Ergo, the provision proposes the Pre-Removal Risk Assessment (PRRA) as an alternative to the review of asylum applications by the IRB. A paper-based review that circumvents proper interpersonal interviews and IRB hearing standards, the PRRA functions on the “same protective objectives as the refugee determination process at the IRB” (3) and Minister Blair has reassured that it will be enhanced to incorporate the right to a hearing before deportation. However, the PRRA falls short of conferring sufficient justice as PRRA evaluators lack the knowledge, expertise and training of IRB officials(1). Furthermore, PRRA decisions cannot be appealed whereas initial refusal by IRB can be brought to the Refugee Appeal Division.
While it is reassuring that Canada seeks to maintain procedural fairness towards refugees, the last time a similar situation arose where the Parliament created a right of appeal for refused IRB claimants in 2002, it took the Government 10 years to establish the Refugee Appeal Division in 2012(4). Thus, the concern is that despite positive intentions for eventual development, history suggests that it could be a significantly lengthy interim period before the consolidation of the right to a hearing pre-removal. During this time, the fates of asylum claimants remain precarious.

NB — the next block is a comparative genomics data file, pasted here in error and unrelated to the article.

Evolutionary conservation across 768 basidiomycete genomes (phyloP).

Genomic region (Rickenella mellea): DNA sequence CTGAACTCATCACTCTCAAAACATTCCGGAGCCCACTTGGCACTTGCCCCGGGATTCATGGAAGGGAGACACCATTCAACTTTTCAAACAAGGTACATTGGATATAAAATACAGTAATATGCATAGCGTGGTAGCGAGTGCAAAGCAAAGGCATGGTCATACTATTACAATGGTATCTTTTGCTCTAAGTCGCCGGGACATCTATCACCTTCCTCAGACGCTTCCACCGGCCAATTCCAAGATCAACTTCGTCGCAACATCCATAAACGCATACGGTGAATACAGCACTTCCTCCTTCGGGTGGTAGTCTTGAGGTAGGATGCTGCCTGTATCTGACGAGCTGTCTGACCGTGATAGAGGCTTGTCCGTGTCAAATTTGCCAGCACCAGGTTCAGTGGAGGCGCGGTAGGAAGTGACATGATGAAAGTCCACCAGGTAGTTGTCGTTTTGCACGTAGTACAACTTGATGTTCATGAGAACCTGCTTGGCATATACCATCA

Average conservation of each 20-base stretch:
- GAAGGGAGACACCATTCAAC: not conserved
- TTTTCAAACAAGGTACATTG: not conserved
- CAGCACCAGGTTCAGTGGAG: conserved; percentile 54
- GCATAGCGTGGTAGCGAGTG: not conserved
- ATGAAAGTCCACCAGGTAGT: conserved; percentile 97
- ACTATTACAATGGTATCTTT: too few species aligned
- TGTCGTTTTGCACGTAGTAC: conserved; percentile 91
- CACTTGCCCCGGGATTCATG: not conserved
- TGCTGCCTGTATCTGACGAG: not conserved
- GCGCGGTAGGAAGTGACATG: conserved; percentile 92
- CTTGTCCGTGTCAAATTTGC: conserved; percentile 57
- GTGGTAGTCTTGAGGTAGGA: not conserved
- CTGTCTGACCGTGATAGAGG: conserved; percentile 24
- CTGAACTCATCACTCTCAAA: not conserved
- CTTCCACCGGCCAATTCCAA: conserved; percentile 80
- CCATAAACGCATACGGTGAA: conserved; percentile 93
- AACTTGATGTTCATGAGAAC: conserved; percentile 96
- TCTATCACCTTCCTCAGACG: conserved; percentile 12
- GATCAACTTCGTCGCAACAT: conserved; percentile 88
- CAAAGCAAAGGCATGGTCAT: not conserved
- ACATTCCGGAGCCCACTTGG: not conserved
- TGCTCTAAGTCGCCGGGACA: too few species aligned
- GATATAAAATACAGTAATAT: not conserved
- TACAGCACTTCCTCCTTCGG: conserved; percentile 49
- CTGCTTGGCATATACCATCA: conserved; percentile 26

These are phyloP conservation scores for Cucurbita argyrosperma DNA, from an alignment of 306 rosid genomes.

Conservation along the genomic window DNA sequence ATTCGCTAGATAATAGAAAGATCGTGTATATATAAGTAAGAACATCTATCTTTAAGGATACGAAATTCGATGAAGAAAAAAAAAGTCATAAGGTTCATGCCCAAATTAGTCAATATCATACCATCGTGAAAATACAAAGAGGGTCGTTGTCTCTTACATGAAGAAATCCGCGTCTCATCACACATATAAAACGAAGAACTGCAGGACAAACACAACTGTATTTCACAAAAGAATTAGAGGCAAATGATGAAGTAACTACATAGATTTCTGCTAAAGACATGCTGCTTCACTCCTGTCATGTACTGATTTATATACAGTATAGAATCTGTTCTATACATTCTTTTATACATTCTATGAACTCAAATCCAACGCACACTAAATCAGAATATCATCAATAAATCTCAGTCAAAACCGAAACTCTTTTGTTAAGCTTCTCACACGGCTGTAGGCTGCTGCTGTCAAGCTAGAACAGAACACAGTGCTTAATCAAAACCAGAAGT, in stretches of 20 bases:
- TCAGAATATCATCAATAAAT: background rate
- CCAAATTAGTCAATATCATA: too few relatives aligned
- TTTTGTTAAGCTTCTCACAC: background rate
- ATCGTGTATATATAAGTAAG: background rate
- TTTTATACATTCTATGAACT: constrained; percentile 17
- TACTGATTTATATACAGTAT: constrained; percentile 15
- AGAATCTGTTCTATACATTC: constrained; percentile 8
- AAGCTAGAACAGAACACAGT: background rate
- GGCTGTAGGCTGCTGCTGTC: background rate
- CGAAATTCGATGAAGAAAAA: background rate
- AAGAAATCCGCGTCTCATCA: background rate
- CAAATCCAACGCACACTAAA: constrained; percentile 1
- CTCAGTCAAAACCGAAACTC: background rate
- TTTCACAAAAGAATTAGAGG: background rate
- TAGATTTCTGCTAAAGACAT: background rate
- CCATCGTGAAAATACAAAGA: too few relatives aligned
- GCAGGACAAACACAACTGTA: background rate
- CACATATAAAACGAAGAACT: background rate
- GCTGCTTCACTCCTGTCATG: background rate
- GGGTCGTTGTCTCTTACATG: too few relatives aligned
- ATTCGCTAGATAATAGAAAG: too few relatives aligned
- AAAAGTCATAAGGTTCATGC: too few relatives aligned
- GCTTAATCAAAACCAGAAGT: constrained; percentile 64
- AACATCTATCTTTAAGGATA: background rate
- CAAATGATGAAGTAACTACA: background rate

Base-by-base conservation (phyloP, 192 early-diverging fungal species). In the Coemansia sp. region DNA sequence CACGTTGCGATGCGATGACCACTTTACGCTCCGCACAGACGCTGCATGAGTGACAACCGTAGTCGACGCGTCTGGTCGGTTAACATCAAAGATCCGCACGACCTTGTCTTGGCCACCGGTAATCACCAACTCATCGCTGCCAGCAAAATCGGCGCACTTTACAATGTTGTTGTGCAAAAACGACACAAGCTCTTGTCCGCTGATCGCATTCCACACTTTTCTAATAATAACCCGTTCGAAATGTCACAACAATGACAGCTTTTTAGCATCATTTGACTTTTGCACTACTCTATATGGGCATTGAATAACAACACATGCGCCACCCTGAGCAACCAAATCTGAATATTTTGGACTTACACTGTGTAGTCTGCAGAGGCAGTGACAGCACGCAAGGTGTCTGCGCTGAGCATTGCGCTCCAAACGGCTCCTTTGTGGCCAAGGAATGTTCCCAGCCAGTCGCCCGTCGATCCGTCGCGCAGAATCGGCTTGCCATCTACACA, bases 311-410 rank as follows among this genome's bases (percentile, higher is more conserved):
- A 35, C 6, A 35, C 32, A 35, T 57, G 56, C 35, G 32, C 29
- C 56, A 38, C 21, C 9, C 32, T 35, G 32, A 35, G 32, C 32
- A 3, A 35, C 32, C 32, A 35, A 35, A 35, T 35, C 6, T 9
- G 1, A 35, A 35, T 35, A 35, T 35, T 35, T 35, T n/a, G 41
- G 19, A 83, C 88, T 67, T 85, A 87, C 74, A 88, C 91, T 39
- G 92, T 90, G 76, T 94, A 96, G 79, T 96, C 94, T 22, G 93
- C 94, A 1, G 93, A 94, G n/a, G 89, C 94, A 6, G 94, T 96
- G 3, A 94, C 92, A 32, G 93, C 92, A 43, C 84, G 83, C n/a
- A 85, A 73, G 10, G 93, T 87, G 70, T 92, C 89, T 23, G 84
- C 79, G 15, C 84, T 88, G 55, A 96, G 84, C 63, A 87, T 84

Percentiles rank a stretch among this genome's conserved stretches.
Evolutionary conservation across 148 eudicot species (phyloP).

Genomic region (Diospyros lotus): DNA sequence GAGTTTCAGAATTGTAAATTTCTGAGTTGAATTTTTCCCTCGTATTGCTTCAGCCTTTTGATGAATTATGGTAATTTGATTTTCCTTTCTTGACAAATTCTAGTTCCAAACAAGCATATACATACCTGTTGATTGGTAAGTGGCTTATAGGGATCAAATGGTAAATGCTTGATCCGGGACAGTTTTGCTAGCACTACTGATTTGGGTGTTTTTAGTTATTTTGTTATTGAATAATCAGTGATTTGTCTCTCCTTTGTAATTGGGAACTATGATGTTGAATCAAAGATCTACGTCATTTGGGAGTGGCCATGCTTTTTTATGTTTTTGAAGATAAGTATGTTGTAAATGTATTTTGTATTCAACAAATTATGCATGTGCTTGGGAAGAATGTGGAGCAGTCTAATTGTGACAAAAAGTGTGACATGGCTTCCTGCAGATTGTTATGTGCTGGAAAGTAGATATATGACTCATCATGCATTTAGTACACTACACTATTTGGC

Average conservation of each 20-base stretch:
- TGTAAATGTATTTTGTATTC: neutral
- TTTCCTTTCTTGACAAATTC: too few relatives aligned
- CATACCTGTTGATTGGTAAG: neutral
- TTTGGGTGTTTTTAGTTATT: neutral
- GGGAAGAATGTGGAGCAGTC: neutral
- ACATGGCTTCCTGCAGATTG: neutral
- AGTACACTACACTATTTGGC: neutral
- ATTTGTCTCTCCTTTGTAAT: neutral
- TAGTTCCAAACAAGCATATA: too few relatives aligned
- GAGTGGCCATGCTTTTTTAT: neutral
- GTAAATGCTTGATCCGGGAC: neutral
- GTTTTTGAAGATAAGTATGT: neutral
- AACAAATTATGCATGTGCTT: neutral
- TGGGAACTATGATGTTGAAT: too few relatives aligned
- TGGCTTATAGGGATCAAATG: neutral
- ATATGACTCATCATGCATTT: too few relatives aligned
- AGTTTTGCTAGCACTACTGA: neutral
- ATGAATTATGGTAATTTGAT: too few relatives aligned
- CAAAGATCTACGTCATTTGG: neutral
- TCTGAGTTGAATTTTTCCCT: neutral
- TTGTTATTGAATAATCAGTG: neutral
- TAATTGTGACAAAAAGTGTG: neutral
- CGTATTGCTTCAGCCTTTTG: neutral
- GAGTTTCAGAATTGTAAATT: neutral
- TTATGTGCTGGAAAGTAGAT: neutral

The great mental and physical cost of abandoning one’s home can be exacerbated when one is unable to voice the need for international protection to an independent tribunal. Embroiling asylum seekers in an arduous risk assessment process increases their alienation once here, given that it will take longer to get any, let alone adequate, resources for survival in the interim. Superseding this is the inhumane prospect of returning refugees to zones of conflict.